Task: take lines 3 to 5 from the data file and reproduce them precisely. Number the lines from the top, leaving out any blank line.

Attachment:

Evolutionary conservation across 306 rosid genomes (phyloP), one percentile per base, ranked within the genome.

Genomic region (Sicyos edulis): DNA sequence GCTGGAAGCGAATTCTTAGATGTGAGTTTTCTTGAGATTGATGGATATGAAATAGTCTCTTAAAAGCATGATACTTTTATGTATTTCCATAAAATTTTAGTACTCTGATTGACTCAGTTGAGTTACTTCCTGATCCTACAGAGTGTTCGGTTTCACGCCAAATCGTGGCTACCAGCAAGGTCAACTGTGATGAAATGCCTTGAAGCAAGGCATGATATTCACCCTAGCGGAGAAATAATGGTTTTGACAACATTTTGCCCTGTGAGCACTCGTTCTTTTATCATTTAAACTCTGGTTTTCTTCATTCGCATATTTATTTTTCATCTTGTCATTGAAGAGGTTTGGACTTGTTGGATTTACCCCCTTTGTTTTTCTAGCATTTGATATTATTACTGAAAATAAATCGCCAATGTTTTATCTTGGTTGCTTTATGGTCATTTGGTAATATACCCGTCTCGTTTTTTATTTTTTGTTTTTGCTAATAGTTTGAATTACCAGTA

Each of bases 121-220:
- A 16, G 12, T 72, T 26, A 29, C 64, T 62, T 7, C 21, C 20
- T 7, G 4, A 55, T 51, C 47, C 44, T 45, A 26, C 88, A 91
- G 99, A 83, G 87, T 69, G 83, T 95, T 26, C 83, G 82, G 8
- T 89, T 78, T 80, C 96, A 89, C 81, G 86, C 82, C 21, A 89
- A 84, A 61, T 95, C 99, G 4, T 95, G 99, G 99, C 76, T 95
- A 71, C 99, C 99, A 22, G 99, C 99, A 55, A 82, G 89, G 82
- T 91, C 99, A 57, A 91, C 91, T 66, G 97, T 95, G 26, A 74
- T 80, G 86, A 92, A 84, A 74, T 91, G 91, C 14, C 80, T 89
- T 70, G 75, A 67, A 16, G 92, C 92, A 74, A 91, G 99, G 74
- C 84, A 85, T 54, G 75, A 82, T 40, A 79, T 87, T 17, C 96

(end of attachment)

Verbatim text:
Each of bases 121-220:
- A 16, G 12, T 72, T 26, A 29, C 64, T 62, T 7, C 21, C 20
- T 7, G 4, A 55, T 51, C 47, C 44, T 45, A 26, C 88, A 91